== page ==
Local Family Skates & Stays Together
By Mark Hayes & Alicia Reese
Special to BSW
You’ve probably heard that “a family that eats together, stays together.” For one Bellevue family, add to that saying, “skates together.” Not only does the Ford/Reese/Hayes family spend birthdays, holidays and Sunday dinners together, but also Saturdays together playing BLAST Roller Hockey!
BLAST Roller Hockey is the newly revised Bellevue branch of Youth Incorporated Inline Hockey, located at McPherson Drive on the outdoor rink in the front of the BSAA baseball and softball field facility. Perhaps one of the best kept secrets in West Nashville, this affordable, fun and competitive sport proved addictive to parents and kids alike as each family member in the Ford/Reese/Hayes clan began to recruit the others.
John and Christy Ford threw the spark that ignited a family fire three years ago. Driving by the outdoor skate rink multiple times, the Fords and their oldest son Charlie were curious about the facility and learning to skate and play hockey. They signed up Charlie, now 13, for the league.
Since then, the three other Ford children, Hazel, Oscar and Hugo, have joined the league. With all four kids in the league, Christy Ford says, “They’ve had a blast playing with their cousins and meeting new friends. It really has felt like a family.” Most of the Ford kids play other sports too, but they are all quick to say that hockey is their favorite. Oscar Ford, 9, agrees, “It’s really fun. I personally like to play goalie.” Hazel Ford, age 10, says she likes the league because “we pretty much know everybody” and it is her favorite sport, beating out soccer and basketball.
After many testimonials from the Ford family, John’s sister and brother-in-law, Alicia and Jamie Reese, followed the lead. They signed up two of their daughters, Emma and Amelia, for the co-ed inline hockey league. Already participants in the Bellevue softball league next door, the Reese daughters have thrived in BLAST Roller Hockey. Amelia Reese, age 10, says playing with her sister and cousins is fun “because you get to spend more time with them.” Hazel Ford, pleased that her cousins have now joined, says “I like it when there is a line of all family members.”
Even those family members joining a season or two later than the Fords, seemed to pick up the sport quickly, whether they knew how to skate or not. Catching onto the contagious fun of the family sport, Christy’s sister and brother-in-law, Dawn and Mark Hayes, signed up their three sons, Hank, Ike and Roy.
For the Hayes family, Hank Hayes, age 9, learned to play first, which led to family skate sessions at Brentwood Skate Center and skating in the driveway. The younger siblings, Ike and Roy, age 6 and 5 at the time, picked the skating part up quickly as a result. Once a hockey stick and a puck were added, the kids were hooked.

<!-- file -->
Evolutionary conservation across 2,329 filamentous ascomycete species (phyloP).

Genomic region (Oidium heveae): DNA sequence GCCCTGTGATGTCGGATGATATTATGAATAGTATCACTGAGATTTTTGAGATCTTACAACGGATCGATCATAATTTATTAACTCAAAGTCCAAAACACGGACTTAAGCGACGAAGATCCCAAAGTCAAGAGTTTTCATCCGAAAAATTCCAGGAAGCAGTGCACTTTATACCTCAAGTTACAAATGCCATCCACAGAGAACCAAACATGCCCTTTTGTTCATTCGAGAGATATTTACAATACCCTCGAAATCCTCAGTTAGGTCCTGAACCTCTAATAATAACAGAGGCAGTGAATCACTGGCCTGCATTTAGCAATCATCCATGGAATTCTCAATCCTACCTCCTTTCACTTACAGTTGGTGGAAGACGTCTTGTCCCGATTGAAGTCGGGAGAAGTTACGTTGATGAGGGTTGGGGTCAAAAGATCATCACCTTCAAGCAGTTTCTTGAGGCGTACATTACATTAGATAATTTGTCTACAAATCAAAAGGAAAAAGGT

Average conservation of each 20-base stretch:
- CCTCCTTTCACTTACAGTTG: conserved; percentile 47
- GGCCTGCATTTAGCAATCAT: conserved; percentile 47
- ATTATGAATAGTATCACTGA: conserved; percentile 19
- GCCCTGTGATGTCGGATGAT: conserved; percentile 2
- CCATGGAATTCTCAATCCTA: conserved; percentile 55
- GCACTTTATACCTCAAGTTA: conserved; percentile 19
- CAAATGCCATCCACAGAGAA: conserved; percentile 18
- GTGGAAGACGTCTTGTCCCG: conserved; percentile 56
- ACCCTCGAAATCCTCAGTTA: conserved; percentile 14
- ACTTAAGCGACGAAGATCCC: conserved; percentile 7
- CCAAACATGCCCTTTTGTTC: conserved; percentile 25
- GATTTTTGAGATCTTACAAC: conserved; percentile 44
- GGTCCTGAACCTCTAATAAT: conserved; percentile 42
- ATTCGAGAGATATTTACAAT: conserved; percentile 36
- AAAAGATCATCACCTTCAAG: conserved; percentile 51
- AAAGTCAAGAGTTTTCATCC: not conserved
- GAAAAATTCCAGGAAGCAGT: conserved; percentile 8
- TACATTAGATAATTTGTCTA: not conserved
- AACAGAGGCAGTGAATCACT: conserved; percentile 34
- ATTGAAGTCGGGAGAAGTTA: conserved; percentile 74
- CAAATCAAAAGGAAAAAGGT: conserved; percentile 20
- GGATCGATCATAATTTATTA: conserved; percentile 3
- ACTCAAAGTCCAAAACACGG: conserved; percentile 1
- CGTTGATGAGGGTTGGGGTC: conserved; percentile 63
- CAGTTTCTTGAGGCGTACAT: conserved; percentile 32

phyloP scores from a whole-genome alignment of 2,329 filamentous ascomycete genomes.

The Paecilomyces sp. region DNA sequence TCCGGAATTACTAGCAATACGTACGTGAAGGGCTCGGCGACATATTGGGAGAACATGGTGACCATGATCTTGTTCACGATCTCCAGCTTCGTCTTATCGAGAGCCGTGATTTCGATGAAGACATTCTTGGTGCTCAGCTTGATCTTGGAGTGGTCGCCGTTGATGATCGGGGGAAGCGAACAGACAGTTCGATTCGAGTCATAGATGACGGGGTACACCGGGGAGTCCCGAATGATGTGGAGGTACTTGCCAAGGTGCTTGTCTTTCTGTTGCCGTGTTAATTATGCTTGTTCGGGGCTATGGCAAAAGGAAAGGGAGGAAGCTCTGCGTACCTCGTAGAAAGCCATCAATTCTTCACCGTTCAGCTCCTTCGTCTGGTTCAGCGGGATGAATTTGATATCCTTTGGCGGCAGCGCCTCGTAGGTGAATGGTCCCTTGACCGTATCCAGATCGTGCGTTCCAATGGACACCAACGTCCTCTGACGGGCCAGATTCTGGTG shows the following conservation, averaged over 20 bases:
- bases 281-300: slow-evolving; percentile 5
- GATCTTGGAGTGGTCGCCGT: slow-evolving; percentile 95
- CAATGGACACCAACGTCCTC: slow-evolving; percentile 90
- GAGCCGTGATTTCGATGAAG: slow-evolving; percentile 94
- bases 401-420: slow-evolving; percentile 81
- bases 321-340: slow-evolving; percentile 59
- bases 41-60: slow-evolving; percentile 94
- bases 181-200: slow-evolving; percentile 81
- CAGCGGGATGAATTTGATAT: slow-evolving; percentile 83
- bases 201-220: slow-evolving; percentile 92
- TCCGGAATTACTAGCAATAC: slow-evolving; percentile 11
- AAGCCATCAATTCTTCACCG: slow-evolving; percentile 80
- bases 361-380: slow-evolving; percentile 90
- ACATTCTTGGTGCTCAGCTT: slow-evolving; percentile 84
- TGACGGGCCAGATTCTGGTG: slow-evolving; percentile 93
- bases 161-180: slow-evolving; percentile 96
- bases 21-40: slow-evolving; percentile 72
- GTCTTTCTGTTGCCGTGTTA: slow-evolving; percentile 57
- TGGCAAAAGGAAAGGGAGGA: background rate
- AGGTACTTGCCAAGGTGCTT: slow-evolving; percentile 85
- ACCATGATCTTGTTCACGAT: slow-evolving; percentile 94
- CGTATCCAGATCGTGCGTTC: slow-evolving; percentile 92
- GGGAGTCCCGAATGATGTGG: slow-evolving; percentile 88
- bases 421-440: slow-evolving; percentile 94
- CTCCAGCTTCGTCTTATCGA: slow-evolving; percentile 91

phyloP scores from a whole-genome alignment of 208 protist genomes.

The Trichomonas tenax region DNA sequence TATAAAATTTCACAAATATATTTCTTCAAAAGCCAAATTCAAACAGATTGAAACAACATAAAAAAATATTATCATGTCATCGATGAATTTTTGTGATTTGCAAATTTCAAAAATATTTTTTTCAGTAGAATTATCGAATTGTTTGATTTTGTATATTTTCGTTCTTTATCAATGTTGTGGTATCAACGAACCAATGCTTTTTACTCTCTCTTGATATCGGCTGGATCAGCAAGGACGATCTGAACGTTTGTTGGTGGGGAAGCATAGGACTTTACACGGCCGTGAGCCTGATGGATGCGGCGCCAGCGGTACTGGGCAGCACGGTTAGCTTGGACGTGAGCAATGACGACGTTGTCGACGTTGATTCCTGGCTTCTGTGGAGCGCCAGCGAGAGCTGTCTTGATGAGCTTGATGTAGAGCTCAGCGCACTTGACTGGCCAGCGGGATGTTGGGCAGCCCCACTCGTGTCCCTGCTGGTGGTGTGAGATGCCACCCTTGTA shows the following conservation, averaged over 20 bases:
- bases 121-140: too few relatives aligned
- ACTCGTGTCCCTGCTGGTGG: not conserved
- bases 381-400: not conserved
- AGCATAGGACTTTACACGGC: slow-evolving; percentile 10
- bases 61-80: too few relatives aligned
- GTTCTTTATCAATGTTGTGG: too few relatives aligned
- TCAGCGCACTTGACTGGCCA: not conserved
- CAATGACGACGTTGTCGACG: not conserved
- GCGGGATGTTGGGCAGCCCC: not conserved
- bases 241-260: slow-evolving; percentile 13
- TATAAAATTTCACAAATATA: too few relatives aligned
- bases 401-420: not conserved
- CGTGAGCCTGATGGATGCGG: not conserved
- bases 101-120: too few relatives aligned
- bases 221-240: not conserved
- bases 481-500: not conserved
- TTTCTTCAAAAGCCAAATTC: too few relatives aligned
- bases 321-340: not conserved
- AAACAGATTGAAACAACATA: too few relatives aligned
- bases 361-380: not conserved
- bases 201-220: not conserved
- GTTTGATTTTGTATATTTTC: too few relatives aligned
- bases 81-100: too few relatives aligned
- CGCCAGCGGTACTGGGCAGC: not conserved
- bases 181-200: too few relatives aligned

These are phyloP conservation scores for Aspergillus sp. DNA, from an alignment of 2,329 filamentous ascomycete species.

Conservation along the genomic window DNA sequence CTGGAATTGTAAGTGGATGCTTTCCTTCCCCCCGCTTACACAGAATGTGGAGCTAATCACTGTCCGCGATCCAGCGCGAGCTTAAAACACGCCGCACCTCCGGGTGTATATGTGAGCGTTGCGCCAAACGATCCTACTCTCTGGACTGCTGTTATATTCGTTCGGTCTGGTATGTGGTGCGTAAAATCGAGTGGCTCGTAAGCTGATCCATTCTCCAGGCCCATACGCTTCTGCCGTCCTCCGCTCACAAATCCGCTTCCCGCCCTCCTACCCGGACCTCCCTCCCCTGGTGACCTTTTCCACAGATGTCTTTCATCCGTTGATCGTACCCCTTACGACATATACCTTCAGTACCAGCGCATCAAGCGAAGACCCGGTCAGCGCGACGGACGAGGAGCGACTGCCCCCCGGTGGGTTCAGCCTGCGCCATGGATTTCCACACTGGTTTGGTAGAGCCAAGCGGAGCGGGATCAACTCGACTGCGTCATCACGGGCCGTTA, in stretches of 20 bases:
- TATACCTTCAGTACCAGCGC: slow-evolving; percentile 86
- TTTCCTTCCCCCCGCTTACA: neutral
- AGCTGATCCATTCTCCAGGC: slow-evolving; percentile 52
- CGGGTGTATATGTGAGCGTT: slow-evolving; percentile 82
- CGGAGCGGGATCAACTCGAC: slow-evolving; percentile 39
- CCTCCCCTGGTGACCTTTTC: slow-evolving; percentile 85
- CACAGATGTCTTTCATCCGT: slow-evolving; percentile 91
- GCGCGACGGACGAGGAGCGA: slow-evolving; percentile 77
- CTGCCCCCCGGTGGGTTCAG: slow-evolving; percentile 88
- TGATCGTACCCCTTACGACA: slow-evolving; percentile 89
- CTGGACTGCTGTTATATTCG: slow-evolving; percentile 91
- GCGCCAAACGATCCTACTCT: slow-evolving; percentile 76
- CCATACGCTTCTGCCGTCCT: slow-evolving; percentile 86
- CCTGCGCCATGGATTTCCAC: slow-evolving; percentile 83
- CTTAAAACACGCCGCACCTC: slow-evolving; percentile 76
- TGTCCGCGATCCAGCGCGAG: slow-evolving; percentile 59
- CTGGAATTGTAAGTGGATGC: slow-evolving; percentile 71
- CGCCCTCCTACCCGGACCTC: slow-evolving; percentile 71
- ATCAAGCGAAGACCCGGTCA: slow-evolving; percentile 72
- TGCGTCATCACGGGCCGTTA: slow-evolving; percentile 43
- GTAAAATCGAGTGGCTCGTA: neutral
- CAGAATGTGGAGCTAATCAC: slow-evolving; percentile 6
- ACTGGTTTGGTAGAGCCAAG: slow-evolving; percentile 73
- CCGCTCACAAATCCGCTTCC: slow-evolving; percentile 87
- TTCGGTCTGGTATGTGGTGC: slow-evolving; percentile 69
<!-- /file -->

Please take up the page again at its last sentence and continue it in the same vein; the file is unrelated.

Mark Hayes coached his three sons and two nephews on a 10U team last fall. “I played a lot of sports growing up but never played hockey. As a parent it is by far my favorite sport. Roller hockey is very fun to watch and the kids just love skating so it is great exercise for them. Plus it is a lot more affordable than ice hockey,” Mark says.
When asked why the Hayes boys like roller hockey better than other sports, Ike, age 7, said “I like being on wheels and going fast”. Hank and Roy agreed. Hank Hayes not only likes playing with his cousins but likes the fun nicknames. When he scores a goal the scorekeeper announces “goal scored by ‘Hank the Tank Hayes’”.
I n combination, nine siblings and cousins play from the three families. The kids range from ages 6 to 13 years old. Although age divisions prevent all nine of them from playing together, last spring five family members were on the “Goalbusters” 10U team that won the league. Last Spring the 8U travel team had Oscar Ford playing goalie, Hazel Ford and Amelia Reese playing defense, and Hank Hayes and Hugo Ford, age 8, playing offense. This past fall, five cousins and siblings represented the “Chilli Beans” 13U team, making it to the league finals.
Team practices are held weekly within the league, but it’s not uncommon for John Ford to shoot out a group text that reads “Family practice in 1 hour”. Having nine players in the family makes quick work of organizing a scrimmage.
To kids or parents interested in BLAST Roller Hockey, Oscar Ford, age 9, encourages the curious to give it a try, “You should come out here on Saturdays and Sundays…they have free skating and scrimmages.”
Roy Hayes, age 6, said for those who have not played before, “Get skates for your birthday and try it out”.
For more information about BLAST Roller Hockey, visit www.youthinchockey.com